1. Relocating each image section. The linker adds the starting virtual address of the cluster to the relative offset of the image section from the cluster base and places the result in the appropriate field of the image section descriptor (ISD).
  2. Relocating each program section in the image section. The linker adds the newly calculated starting virtual address of the image section to the relative offset of the program section from the base of the image section.
  3. Relocating each global symbol in the program section. The linker adds the newly calculated program section virtual address to the relative offset of the global symbols from the base of the program section.

7.3.5 Image Section Attributes

When it creates image sections, the linker assigns attributes to the image section based on the attributes of the program sections it contains. The image section attributes describe certain characteristics of the portion of memory they represent, for example, the protection characteristics. For example, an image section that contains program sections with the writability attribute also has the writability attribute set. Table 7-2 and Table 7-3 include the image section attributes associated with an image section that contains program sections with a particular set of attributes. Table 7-5 lists all the image section attributes. Image section attributes, like program section attributes, are Boolean values that are either on or off.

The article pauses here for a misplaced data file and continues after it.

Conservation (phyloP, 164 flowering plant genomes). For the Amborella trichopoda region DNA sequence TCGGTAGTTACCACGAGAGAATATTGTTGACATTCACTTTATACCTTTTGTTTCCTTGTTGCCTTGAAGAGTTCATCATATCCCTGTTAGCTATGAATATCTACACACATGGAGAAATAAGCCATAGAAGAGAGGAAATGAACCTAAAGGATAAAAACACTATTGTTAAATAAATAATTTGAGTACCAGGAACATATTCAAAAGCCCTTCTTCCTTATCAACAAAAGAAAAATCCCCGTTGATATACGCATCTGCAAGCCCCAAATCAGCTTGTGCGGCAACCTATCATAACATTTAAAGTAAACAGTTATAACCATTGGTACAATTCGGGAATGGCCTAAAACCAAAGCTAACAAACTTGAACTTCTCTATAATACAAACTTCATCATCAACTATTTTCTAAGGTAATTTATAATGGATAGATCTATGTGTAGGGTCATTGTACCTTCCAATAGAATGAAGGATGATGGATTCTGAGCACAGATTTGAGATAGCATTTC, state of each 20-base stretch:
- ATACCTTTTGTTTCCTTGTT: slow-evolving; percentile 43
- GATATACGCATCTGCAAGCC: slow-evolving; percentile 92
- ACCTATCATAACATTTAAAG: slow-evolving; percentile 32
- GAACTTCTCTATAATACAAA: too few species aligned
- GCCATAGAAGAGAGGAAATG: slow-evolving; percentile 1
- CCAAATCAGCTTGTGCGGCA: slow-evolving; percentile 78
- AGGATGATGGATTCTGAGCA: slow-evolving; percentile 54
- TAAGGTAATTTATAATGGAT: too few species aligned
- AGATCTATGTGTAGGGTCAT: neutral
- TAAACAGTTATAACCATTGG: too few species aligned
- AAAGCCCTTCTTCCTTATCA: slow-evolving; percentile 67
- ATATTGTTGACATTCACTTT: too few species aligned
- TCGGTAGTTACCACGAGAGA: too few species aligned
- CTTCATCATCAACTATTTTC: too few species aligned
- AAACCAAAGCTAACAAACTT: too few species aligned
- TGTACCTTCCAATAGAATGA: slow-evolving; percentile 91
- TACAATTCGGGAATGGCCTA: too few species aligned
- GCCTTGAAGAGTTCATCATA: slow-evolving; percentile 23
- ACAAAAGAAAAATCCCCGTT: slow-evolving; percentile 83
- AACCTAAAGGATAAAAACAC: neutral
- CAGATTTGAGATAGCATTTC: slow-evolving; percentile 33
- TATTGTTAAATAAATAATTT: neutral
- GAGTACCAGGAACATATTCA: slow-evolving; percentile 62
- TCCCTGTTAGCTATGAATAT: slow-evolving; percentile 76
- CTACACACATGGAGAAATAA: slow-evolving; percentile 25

Table 7-5 Image Section Attributes
Attribute Symbol Function
Global [E]ISD$M_GBL GBL is set when the ISD came from a shareable image. On both VAX and Alpha systems, the first ISD of a shareable image is included in the base image for use by the image activator. For VAX linking, if the shareable image is based, all of its ISDs are included in the image being linked.